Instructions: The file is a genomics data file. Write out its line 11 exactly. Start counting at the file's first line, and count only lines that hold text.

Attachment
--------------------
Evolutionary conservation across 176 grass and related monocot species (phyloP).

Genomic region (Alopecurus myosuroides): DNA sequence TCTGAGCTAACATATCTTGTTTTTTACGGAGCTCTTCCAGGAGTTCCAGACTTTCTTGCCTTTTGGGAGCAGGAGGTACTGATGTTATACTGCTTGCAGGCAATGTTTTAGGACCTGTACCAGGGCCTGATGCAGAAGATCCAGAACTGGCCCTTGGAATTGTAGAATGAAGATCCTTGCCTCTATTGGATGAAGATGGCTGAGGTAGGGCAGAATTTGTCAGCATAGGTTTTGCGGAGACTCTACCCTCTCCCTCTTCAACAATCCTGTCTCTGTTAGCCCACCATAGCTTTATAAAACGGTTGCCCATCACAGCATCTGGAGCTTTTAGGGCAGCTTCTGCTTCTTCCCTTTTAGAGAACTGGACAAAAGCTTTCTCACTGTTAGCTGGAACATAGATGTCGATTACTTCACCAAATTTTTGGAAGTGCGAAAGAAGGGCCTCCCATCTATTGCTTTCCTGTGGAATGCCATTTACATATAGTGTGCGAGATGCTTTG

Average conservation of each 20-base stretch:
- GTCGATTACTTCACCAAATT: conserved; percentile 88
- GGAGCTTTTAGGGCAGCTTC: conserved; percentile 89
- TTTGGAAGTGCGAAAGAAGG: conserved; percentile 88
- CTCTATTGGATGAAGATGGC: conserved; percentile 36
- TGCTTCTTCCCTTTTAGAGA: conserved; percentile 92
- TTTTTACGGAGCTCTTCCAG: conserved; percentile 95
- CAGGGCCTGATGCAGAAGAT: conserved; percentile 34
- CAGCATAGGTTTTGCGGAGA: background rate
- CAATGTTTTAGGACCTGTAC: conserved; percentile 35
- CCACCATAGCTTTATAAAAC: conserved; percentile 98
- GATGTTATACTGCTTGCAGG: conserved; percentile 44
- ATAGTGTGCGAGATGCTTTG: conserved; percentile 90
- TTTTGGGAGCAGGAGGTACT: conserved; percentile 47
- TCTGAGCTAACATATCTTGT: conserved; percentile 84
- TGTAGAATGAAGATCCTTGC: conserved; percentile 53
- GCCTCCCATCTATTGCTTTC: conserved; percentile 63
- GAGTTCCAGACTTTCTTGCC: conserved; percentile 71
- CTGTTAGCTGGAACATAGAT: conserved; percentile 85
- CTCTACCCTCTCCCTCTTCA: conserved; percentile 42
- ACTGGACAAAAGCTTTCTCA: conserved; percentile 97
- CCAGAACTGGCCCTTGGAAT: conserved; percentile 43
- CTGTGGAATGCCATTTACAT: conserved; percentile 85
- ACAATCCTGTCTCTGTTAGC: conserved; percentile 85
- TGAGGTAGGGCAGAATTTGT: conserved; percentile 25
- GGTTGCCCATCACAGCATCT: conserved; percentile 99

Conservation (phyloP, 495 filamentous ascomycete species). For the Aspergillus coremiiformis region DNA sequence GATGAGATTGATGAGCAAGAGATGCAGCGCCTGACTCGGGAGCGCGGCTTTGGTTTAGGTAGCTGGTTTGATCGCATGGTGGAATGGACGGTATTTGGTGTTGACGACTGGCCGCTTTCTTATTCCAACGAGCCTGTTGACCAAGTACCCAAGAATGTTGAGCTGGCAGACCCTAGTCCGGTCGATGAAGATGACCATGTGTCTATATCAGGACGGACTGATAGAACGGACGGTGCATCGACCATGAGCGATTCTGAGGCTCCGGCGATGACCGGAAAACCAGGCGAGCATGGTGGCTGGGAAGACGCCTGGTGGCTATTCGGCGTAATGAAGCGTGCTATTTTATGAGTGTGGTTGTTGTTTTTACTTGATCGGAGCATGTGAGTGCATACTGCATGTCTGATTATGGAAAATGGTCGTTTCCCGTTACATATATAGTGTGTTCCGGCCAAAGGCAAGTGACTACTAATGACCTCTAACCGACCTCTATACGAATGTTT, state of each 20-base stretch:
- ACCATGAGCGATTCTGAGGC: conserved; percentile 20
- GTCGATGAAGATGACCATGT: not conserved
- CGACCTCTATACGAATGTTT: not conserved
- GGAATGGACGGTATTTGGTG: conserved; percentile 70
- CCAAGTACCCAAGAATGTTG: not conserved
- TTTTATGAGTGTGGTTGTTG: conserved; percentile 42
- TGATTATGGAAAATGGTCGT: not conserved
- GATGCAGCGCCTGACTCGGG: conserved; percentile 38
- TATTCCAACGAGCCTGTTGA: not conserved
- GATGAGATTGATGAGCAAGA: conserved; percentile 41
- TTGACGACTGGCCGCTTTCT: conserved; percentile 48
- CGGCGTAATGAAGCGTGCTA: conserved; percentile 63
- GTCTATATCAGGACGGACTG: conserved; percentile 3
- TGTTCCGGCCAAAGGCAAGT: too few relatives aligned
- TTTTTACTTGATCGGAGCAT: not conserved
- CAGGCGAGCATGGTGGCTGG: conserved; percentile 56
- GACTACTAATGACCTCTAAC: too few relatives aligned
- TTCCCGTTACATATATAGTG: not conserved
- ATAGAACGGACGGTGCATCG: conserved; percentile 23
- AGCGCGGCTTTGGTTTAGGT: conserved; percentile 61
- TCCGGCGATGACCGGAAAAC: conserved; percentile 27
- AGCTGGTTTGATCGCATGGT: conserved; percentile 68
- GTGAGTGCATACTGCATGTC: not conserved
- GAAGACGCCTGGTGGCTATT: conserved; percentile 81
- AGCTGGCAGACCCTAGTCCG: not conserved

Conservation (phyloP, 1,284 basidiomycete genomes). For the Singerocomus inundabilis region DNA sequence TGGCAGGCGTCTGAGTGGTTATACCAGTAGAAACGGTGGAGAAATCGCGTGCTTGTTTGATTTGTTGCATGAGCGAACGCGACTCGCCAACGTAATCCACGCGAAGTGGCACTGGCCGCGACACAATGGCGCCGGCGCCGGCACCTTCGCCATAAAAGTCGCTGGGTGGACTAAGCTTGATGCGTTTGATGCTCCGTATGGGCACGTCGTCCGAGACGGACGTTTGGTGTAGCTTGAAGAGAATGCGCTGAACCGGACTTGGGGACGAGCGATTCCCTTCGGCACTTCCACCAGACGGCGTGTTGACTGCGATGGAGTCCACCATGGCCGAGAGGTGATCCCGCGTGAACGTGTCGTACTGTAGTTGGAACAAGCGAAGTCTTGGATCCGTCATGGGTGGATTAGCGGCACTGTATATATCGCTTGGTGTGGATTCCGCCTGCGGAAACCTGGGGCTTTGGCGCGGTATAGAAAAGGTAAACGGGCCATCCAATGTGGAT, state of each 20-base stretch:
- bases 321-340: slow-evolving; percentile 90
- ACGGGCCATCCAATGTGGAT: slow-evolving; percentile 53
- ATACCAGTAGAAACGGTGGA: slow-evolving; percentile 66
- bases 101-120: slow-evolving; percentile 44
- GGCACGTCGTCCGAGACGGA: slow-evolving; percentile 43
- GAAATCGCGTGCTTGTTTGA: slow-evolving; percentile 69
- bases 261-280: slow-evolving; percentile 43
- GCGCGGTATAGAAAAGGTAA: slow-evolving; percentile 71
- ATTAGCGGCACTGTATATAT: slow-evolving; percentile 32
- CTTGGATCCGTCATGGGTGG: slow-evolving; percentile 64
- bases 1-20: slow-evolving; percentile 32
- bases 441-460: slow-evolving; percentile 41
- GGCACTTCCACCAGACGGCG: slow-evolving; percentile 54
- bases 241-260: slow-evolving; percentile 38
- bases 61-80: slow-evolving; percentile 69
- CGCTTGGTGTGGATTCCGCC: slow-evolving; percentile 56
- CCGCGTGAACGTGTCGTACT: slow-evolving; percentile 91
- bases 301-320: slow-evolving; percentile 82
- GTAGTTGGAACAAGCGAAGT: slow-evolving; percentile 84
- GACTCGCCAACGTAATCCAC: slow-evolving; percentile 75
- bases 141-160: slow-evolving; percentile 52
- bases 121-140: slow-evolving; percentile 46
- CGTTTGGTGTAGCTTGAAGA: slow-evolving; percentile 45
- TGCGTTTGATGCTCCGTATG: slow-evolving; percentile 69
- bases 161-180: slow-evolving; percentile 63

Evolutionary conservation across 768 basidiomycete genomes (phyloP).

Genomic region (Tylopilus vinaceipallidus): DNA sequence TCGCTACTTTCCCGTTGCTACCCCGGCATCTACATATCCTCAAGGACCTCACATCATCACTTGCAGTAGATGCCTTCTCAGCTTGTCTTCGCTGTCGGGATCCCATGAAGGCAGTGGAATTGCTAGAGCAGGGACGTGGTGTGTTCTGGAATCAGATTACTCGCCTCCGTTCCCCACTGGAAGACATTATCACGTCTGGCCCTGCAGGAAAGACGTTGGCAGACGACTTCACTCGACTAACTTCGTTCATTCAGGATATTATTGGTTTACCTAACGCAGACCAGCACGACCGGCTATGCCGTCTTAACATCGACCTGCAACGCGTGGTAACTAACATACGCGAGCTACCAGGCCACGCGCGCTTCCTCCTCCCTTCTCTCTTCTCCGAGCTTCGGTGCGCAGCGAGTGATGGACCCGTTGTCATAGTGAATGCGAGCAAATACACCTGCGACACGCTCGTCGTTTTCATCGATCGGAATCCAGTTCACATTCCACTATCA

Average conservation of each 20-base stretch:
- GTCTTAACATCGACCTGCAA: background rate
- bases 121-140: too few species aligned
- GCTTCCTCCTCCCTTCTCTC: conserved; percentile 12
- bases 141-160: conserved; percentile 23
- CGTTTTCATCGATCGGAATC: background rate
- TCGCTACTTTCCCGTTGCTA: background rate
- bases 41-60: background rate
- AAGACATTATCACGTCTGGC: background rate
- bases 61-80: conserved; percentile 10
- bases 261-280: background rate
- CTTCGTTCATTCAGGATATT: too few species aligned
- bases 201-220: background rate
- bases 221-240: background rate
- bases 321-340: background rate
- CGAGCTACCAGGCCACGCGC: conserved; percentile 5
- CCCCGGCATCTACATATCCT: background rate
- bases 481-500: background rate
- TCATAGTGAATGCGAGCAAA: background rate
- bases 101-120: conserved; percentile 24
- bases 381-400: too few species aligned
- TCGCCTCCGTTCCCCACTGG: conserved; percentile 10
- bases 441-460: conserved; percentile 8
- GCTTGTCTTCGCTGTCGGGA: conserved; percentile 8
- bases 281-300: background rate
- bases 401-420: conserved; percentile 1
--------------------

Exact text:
- CAGCATAGGTTTTGCGGAGA: background rate